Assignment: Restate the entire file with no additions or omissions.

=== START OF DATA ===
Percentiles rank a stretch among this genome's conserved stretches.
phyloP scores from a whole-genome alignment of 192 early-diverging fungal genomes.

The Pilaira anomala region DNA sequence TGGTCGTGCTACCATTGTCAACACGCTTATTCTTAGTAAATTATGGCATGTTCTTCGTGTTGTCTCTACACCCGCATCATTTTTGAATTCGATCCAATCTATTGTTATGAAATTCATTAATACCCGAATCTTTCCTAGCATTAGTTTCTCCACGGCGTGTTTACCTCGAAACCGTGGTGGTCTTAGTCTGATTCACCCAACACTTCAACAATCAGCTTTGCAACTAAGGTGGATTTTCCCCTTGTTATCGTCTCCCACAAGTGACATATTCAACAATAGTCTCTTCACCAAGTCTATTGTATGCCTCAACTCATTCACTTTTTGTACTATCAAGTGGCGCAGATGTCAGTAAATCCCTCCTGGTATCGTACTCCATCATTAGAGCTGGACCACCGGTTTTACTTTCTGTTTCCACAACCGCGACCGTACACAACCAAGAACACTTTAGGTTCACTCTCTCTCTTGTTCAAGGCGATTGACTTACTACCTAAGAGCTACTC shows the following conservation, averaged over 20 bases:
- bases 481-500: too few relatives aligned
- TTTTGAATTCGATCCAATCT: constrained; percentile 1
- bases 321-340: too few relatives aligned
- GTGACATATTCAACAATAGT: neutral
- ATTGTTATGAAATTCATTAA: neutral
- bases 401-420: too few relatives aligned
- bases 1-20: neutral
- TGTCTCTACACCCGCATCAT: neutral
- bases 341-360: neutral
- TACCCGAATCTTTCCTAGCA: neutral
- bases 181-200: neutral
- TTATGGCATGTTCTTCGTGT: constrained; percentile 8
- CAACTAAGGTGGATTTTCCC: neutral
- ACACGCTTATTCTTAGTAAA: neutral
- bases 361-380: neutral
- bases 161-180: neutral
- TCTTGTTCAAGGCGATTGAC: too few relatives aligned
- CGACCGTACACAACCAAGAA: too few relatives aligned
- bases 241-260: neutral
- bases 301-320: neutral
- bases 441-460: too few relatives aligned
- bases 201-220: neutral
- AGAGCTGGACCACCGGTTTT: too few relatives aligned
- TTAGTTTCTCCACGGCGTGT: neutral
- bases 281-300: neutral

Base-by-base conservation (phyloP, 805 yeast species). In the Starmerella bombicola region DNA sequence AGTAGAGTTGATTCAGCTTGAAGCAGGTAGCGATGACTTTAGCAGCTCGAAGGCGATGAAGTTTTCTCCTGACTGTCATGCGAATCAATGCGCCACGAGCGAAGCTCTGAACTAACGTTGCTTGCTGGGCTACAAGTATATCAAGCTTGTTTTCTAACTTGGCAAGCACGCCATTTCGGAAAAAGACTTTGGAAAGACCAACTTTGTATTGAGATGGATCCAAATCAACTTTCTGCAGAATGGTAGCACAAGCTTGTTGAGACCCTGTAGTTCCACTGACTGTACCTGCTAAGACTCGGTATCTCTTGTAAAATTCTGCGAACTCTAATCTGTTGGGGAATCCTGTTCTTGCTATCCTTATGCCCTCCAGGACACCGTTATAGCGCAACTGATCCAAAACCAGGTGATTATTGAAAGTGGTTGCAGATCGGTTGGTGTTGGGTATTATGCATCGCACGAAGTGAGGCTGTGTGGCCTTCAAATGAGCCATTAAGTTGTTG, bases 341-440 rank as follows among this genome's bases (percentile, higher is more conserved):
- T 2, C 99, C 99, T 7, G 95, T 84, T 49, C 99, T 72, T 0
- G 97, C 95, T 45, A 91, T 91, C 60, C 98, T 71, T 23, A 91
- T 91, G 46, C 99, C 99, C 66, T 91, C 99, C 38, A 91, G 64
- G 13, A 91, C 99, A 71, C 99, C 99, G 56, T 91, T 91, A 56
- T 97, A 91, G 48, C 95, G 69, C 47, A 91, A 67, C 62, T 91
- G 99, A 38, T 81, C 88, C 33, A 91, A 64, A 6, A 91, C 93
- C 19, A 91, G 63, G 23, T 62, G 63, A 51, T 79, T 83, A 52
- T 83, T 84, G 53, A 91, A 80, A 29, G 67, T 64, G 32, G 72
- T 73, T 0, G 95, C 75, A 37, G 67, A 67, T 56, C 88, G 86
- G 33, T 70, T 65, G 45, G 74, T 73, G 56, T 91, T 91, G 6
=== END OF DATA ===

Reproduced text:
Percentiles rank a stretch among this genome's conserved stretches.
phyloP scores from a whole-genome alignment of 192 early-diverging fungal genomes.

The Pilaira anomala region DNA sequence TGGTCGTGCTACCATTGTCAACACGCTTATTCTTAGTAAATTATGGCATGTTCTTCGTGTTGTCTCTACACCCGCATCATTTTTGAATTCGATCCAATCTATTGTTATGAAATTCATTAATACCCGAATCTTTCCTAGCATTAGTTTCTCCACGGCGTGTTTACCTCGAAACCGTGGTGGTCTTAGTCTGATTCACCCAACACTTCAACAATCAGCTTTGCAACTAAGGTGGATTTTCCCCTTGTTATCGTCTCCCACAAGTGACATATTCAACAATAGTCTCTTCACCAAGTCTATTGTATGCCTCAACTCATTCACTTTTTGTACTATCAAGTGGCGCAGATGTCAGTAAATCCCTCCTGGTATCGTACTCCATCATTAGAGCTGGACCACCGGTTTTACTTTCTGTTTCCACAACCGCGACCGTACACAACCAAGAACACTTTAGGTTCACTCTCTCTCTTGTTCAAGGCGATTGACTTACTACCTAAGAGCTACTC shows the following conservation, averaged over 20 bases:
- bases 481-500: too few relatives aligned
- TTTTGAATTCGATCCAATCT: constrained; percentile 1
- bases 321-340: too few relatives aligned
- GTGACATATTCAACAATAGT: neutral
- ATTGTTATGAAATTCATTAA: neutral
- bases 401-420: too few relatives aligned
- bases 1-20: neutral
- TGTCTCTACACCCGCATCAT: neutral
- bases 341-360: neutral
- TACCCGAATCTTTCCTAGCA: neutral
- bases 181-200: neutral
- TTATGGCATGTTCTTCGTGT: constrained; percentile 8
- CAACTAAGGTGGATTTTCCC: neutral
- ACACGCTTATTCTTAGTAAA: neutral
- bases 361-380: neutral
- bases 161-180: neutral
- TCTTGTTCAAGGCGATTGAC: too few relatives aligned
- CGACCGTACACAACCAAGAA: too few relatives aligned
- bases 241-260: neutral
- bases 301-320: neutral
- bases 441-460: too few relatives aligned
- bases 201-220: neutral
- AGAGCTGGACCACCGGTTTT: too few relatives aligned
- TTAGTTTCTCCACGGCGTGT: neutral
- bases 281-300: neutral

Base-by-base conservation (phyloP, 805 yeast species). In the Starmerella bombicola region DNA sequence AGTAGAGTTGATTCAGCTTGAAGCAGGTAGCGATGACTTTAGCAGCTCGAAGGCGATGAAGTTTTCTCCTGACTGTCATGCGAATCAATGCGCCACGAGCGAAGCTCTGAACTAACGTTGCTTGCTGGGCTACAAGTATATCAAGCTTGTTTTCTAACTTGGCAAGCACGCCATTTCGGAAAAAGACTTTGGAAAGACCAACTTTGTATTGAGATGGATCCAAATCAACTTTCTGCAGAATGGTAGCACAAGCTTGTTGAGACCCTGTAGTTCCACTGACTGTACCTGCTAAGACTCGGTATCTCTTGTAAAATTCTGCGAACTCTAATCTGTTGGGGAATCCTGTTCTTGCTATCCTTATGCCCTCCAGGACACCGTTATAGCGCAACTGATCCAAAACCAGGTGATTATTGAAAGTGGTTGCAGATCGGTTGGTGTTGGGTATTATGCATCGCACGAAGTGAGGCTGTGTGGCCTTCAAATGAGCCATTAAGTTGTTG, bases 341-440 rank as follows among this genome's bases (percentile, higher is more conserved):
- T 2, C 99, C 99, T 7, G 95, T 84, T 49, C 99, T 72, T 0
- G 97, C 95, T 45, A 91, T 91, C 60, C 98, T 71, T 23, A 91
- T 91, G 46, C 99, C 99, C 66, T 91, C 99, C 38, A 91, G 64
- G 13, A 91, C 99, A 71, C 99, C 99, G 56, T 91, T 91, A 56
- T 97, A 91, G 48, C 95, G 69, C 47, A 91, A 67, C 62, T 91
- G 99, A 38, T 81, C 88, C 33, A 91, A 64, A 6, A 91, C 93
- C 19, A 91, G 63, G 23, T 62, G 63, A 51, T 79, T 83, A 52
- T 83, T 84, G 53, A 91, A 80, A 29, G 67, T 64, G 32, G 72
- T 73, T 0, G 95, C 75, A 37, G 67, A 67, T 56, C 88, G 86
- G 33, T 70, T 65, G 45, G 74, T 73, G 56, T 91, T 91, G 6